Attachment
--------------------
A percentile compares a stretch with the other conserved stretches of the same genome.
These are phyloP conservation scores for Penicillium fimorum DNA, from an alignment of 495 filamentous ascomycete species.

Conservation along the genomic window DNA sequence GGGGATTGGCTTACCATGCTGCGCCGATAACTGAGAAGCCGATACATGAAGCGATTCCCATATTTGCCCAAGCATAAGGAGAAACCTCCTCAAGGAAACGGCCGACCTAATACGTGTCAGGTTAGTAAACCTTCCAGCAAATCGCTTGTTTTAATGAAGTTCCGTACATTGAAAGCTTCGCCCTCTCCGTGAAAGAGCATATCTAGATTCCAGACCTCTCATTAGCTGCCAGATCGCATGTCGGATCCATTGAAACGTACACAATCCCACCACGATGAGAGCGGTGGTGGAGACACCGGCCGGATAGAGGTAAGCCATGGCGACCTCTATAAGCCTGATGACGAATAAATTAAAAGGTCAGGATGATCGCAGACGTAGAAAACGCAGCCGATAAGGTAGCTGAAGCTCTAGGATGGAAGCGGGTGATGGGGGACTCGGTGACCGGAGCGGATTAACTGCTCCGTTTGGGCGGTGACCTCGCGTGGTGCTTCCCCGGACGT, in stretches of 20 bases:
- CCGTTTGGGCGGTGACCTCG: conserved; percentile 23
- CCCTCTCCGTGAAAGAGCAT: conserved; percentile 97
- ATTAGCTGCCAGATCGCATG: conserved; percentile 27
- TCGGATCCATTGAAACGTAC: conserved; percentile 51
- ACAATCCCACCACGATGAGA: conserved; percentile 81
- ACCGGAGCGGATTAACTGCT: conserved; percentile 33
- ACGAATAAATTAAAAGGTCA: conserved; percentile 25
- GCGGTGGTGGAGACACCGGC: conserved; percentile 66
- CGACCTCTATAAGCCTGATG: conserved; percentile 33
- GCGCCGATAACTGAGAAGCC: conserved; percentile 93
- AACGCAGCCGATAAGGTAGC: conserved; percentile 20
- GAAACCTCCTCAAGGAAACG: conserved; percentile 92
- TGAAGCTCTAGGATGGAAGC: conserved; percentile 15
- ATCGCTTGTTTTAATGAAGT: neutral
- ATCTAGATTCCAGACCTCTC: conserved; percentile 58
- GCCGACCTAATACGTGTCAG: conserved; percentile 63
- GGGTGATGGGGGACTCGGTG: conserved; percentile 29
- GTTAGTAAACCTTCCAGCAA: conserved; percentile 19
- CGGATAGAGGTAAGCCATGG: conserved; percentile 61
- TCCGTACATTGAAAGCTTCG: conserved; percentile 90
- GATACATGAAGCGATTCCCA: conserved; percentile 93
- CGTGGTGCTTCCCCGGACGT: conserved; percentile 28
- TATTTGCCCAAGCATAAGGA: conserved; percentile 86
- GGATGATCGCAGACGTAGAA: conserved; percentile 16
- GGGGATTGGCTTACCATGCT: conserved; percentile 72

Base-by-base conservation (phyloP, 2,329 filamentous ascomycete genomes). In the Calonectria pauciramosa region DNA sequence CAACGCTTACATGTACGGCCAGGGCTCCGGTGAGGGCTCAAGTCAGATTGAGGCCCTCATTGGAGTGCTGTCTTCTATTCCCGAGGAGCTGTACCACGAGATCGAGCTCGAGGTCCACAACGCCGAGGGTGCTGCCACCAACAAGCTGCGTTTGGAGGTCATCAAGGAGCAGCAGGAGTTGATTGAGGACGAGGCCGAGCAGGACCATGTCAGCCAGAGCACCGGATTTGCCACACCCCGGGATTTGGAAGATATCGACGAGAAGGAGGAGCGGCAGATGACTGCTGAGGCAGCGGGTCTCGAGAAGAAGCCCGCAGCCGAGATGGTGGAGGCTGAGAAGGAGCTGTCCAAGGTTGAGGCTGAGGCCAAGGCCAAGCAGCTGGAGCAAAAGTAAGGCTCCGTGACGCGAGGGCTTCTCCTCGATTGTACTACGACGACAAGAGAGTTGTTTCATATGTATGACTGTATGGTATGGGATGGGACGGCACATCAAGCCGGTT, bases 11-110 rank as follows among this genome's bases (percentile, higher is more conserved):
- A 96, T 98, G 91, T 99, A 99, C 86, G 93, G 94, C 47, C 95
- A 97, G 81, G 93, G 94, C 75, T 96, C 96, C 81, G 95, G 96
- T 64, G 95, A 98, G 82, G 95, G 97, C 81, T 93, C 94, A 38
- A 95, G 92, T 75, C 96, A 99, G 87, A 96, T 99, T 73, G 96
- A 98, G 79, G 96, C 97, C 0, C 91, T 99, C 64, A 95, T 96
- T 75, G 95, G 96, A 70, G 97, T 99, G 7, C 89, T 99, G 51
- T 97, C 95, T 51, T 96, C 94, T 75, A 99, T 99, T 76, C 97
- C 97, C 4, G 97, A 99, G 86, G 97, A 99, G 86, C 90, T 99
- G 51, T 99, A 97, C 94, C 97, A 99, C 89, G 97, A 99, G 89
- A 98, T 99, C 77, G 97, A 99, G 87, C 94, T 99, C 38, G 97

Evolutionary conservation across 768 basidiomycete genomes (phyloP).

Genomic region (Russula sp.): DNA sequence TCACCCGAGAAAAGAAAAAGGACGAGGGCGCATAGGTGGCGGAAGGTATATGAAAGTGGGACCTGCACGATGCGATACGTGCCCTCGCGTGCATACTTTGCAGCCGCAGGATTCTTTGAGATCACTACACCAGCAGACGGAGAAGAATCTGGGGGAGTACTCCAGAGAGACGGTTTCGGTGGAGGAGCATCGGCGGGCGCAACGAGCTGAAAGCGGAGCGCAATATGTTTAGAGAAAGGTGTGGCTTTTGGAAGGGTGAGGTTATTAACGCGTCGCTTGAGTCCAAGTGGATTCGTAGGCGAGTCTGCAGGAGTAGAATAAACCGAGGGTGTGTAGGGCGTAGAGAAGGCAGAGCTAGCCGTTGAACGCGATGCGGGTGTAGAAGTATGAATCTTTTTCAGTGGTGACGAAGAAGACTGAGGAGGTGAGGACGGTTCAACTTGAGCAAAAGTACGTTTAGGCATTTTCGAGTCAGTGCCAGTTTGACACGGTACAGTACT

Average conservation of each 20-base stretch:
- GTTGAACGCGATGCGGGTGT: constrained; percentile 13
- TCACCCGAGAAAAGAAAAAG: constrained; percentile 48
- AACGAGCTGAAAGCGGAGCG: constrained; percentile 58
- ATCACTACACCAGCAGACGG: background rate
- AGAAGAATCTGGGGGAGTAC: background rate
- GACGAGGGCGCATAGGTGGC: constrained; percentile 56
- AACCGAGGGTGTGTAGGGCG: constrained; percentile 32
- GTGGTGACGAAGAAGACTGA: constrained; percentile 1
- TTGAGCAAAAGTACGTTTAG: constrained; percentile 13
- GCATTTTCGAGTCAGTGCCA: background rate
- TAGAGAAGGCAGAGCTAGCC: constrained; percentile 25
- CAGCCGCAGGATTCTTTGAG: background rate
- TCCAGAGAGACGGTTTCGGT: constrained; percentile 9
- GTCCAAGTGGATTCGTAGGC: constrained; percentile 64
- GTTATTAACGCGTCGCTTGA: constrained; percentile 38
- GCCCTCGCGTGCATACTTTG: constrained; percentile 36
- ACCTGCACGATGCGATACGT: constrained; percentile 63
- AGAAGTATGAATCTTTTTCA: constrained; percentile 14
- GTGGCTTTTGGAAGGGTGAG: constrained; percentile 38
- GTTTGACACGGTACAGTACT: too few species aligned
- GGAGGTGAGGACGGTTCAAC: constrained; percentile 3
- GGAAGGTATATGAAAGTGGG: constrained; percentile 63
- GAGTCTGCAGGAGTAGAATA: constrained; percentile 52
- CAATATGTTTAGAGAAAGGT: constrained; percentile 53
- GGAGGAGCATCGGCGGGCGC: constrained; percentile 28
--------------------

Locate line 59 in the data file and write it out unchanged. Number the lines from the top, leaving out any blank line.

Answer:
- ACCTGCACGATGCGATACGT: constrained; percentile 63